I previously wrote a quick post on using a connection manager in Linux. Link here:
Linux tabbed SSH connection manager
I have used for the most part something called the Gnome Connection Manager. However it is poorly maintained and had a few small annoyances also.
I revisited a utility called PAC Manager (link here https://sourceforge.net/projects/pacmanager/).
So far it does pretty much everything I need as far as maintaining details for server names and SSH login information. It does have tabbed windows, organize in groups and an amazing number of customization features. It also integrates pretty nicely with KeePass to maintain passwords with.
It would be better if the main distros include this tool but it does at least have .deb and .rpm packages.
I also gave a current version of Remmina another try as it seems best maintained of the bunch but it still gave me unexpected behavior. Like a SSH window just disappearing etc.
I have documented previously that the Linux network manager can be used to connect to several different VPN gateways. There are several network manager plugins available for the different VPN solutions. The pptp plugin is used frequently but for newer Cisco gateways you should use the network-manager-openconnect-gnome plugin. You should use the network-manager-vpnc plugin to connect to older Cisco gateways.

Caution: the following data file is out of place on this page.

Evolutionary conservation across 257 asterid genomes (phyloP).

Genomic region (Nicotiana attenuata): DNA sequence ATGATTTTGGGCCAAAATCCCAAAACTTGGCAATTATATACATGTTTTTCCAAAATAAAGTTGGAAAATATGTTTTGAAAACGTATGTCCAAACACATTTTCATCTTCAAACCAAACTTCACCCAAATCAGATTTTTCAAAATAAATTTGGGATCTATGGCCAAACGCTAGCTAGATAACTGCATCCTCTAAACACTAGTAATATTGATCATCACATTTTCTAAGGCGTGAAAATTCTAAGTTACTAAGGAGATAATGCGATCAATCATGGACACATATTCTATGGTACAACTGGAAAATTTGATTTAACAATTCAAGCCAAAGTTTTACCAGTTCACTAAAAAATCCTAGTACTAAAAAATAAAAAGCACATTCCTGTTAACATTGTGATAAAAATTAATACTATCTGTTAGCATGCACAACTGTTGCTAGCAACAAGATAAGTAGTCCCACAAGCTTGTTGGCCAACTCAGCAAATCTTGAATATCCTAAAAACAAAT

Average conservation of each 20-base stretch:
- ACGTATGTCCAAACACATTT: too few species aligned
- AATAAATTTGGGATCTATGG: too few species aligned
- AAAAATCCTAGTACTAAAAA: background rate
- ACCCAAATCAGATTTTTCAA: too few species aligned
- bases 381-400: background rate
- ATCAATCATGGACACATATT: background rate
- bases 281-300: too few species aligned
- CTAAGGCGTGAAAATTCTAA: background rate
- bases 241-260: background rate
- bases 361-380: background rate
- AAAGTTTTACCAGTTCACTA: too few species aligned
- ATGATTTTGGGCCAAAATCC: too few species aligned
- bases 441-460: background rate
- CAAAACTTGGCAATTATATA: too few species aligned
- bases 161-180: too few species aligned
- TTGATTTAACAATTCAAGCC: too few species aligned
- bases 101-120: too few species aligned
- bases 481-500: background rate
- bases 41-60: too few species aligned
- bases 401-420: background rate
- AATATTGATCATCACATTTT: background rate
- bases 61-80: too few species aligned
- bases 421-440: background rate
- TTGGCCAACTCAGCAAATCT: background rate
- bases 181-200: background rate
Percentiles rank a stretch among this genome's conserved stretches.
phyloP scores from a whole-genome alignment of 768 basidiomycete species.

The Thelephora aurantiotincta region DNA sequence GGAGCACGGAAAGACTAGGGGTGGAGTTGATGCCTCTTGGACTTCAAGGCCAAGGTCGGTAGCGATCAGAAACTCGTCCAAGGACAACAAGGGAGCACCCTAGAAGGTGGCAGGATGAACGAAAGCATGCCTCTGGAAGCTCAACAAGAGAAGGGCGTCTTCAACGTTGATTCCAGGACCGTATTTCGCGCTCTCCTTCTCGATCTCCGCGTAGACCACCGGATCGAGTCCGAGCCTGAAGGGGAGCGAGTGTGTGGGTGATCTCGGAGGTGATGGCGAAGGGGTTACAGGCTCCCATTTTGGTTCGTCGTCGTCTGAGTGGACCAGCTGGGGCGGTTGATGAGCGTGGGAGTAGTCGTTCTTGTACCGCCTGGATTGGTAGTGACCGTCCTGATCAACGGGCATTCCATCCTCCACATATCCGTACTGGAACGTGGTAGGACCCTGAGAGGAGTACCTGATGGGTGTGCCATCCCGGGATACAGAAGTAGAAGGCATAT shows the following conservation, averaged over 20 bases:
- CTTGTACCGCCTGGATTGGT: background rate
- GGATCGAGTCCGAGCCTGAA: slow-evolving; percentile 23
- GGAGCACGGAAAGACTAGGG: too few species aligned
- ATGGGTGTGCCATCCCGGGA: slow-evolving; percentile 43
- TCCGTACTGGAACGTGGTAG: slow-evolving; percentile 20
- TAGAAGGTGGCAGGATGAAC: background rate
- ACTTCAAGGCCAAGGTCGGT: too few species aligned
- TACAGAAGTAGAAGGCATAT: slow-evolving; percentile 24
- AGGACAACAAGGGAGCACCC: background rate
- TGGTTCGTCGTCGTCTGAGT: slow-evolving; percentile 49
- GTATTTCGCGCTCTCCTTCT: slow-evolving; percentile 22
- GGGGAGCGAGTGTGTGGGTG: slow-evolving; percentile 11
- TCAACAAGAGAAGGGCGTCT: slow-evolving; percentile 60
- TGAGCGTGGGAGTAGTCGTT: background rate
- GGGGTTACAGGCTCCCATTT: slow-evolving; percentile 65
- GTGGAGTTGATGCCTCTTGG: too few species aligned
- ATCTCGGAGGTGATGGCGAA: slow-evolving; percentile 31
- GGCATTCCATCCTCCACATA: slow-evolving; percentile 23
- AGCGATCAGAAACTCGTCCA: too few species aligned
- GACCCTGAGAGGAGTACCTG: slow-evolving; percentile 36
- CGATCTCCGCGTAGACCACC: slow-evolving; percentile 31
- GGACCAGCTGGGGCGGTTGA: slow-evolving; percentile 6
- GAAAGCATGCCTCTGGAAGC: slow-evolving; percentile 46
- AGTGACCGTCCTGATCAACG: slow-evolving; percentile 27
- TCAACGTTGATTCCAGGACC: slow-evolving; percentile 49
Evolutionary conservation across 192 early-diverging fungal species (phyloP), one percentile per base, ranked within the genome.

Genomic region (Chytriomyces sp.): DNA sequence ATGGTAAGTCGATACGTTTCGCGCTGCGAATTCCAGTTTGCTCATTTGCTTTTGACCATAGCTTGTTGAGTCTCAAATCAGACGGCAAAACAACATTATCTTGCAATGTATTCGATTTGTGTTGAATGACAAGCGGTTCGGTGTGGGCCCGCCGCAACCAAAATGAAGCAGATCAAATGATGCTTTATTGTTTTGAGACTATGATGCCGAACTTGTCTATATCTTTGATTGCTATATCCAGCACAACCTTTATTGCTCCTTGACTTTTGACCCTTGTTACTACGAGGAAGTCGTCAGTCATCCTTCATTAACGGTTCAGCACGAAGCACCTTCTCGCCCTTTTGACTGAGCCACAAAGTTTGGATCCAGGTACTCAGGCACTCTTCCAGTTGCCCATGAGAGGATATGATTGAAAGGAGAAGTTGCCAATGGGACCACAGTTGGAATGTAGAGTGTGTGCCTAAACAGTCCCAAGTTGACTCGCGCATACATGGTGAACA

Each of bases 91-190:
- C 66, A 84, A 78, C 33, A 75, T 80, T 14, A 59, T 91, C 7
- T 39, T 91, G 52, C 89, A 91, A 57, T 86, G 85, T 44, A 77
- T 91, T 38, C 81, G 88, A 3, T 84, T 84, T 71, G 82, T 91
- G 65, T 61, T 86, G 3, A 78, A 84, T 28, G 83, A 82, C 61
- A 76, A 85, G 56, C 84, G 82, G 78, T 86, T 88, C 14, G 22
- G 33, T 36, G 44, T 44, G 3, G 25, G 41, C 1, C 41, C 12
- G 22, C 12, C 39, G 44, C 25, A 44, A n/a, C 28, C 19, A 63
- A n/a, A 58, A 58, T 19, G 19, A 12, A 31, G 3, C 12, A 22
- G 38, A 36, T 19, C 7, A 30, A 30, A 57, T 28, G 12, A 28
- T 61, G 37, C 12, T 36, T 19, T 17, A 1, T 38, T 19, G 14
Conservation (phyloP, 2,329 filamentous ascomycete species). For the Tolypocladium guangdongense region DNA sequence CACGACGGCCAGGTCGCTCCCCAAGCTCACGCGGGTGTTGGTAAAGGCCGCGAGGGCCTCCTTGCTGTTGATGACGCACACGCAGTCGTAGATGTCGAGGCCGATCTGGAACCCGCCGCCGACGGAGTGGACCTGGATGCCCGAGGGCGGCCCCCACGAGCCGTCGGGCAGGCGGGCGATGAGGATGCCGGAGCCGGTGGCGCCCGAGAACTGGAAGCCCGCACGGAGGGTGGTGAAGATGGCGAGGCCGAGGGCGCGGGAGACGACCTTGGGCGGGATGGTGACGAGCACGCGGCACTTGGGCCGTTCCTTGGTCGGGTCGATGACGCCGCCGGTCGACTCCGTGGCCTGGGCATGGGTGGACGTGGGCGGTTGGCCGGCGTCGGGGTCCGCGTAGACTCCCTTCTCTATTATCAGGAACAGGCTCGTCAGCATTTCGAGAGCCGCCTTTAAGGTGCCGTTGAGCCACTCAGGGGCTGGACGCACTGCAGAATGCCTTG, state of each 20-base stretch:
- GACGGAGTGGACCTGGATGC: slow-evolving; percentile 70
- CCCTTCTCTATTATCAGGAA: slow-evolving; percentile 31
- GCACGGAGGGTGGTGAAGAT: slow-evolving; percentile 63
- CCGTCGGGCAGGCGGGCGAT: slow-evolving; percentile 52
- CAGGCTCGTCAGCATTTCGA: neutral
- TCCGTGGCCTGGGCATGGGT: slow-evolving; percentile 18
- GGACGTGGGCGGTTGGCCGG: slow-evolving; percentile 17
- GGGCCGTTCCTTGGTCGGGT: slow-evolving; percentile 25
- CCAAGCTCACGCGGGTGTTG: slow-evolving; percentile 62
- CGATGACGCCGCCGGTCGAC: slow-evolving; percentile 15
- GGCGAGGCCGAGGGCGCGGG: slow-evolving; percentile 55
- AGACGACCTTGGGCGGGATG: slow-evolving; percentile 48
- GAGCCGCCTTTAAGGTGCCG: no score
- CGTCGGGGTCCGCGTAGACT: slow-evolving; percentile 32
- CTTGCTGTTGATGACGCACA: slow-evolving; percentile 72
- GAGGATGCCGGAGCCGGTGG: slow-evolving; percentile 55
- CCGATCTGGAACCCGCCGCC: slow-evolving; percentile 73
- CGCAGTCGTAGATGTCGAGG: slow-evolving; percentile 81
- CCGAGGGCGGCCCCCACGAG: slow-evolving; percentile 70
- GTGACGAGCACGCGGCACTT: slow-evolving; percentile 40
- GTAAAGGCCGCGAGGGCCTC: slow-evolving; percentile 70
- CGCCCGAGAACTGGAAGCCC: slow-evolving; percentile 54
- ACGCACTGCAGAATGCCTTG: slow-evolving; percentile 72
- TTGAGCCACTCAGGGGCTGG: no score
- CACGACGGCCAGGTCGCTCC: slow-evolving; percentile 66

The vpnc plugin also happens to work for Palo Alto GlobalProtect concentrators. For the vpnc plugin to work with Palo Alto GlobalProtect gateways you need to:
– Enable X-Auth on your VPN gateway. You will also need the group name and password from the VPN administrator.
– Create a “Cisco compatible” VPN when creating your network manager connection.
Sometimes you have a VM that you just don’t care about security. I do the following to cheat a little on login and sudo.
Update shadow password file will enable tools like gksudo to work. gksudo is what is used for prompts you get when using System Administration etc… You don’t have to type your password just hit enter.
It has to be this specific string “U6aMy0wojraho” you set.
# grep rrossouw /etc/shadow
Give yourself some sudo privileges. For instance sudo -s won’t need a password. Use visudo tool to update sudo policies.
# grep rrossouw /etc/sudoers
rrossouw ALL=(ALL) NOPASSWD:ALL
Enable Auto Login: System Settings -> User Accounts -> Unlock -> Authenticate (No need for password now) -> Click Automatic Login
I also disable my screensaver and password lock on the VM since my host has that enabled through an Active Directory policy already.